Scott knew his company wasn’t a great business, but he didn’t realize how poor it was until one December.
During his annual planning time, Scott stepped back from his day-to-day responsibilities and asked himself some soul-searching questions. His answers startled him.
“If we manage the company extraordinarily well, how will we do?” The answer: Not very well.
“If we sell the business, machinery, and equipment and rent the factory, how might we do?” The answer: Better with less risk.
Scott’s direction seemed clear: Sell the business and rent the facility. But there was one rub—and it was a big one.
Scott was a Christian and he ran his company with biblical principles. He had been upfront with everyone about that, and his employees had responded favorably. In the five years Scott had owned the company, it had doubled sales volume twice. His employees had worked hard, improved productivity, and were adapting to the new culture. He’d grown to love them and some returned the affection. Scott felt his place of ministry was his work, and how he handled this decision would be as important as any Sunday sermon. Asking God for guidance was the right thing to do.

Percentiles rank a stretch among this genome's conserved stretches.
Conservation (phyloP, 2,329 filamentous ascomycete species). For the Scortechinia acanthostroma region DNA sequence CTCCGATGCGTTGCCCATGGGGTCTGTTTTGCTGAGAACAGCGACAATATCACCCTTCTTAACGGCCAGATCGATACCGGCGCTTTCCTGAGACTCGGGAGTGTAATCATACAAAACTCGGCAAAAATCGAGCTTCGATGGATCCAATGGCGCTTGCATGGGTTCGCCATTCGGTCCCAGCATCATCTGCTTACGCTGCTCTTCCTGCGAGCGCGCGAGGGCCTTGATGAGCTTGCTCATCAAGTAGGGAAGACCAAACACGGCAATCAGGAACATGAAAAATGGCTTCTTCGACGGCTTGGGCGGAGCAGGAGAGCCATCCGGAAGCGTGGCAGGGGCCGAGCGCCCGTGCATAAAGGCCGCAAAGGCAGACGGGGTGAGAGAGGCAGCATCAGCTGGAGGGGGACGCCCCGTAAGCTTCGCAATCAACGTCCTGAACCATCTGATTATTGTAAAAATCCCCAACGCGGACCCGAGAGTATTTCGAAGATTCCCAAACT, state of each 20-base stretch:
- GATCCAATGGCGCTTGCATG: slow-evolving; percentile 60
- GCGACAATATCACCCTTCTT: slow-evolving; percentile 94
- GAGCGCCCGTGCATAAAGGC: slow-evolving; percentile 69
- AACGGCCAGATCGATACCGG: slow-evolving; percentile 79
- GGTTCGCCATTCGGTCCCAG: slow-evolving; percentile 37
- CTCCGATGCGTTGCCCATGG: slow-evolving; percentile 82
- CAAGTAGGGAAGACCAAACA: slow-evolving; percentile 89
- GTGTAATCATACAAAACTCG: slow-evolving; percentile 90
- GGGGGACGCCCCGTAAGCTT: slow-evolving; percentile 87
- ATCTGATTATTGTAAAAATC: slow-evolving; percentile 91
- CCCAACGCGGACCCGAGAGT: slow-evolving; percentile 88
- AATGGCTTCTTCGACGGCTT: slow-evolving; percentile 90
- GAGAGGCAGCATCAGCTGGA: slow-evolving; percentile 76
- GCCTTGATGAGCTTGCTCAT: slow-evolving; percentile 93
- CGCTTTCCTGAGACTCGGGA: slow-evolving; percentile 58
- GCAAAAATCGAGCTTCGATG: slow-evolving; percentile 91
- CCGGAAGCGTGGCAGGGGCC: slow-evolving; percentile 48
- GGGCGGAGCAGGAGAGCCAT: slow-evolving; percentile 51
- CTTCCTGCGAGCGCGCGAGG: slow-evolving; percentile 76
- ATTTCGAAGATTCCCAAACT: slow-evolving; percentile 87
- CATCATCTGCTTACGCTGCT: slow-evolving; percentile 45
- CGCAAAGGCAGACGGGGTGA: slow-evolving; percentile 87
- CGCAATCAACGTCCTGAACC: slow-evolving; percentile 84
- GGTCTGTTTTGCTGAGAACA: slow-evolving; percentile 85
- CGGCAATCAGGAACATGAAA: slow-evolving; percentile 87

A month later, Scott emerged with an answer: He decided he must shut down the plant, sell the business, and rent the building. But, in order to treat his employees as God wanted, he also decided to tell them of his plans three-months in advance and pray and work toward finding jobs for them that would pay more, provide increased security, offer better benefits, and promise a brighter future.
This plan was risky, and it went against the advice he had received from several local Christian businessmen. One told Scott it was a formula for disaster. Another said, “Your employees will leave before the three months is up and you won’t be able to produce orders.” Yet another responded, “The machine operators will sabotage the equipment.”
Scott listened, prayed, asked his wife’s advice, and sought agreement from his business partner, also a committed Christian. It became clear to Scott that he must begin this risky trek.
The day came for the announcement. There was sadness and disappointment among the employees, but the three-month notice received resounding respect. No one left before customers were satisfied, not a machine was touched in anger, and God miraculously provided jobs for all but a few who decided they wanted a break from work.
Scott and his employees learned two distinctly different lessons from this decision: The employees learned definitively that God was their provider and not Scott, not the state, nor the federal government, while Scott learned that God could do immeasurably more than he could ask or imagine if he trusted Him and did God’s work God’s way.
Most of us, like Scott, aren’t pastors; our work is our place of ministry—our calling. What would American Christianity look like if all Christians saw their work as their ministry and acted on that belief Monday through Saturday?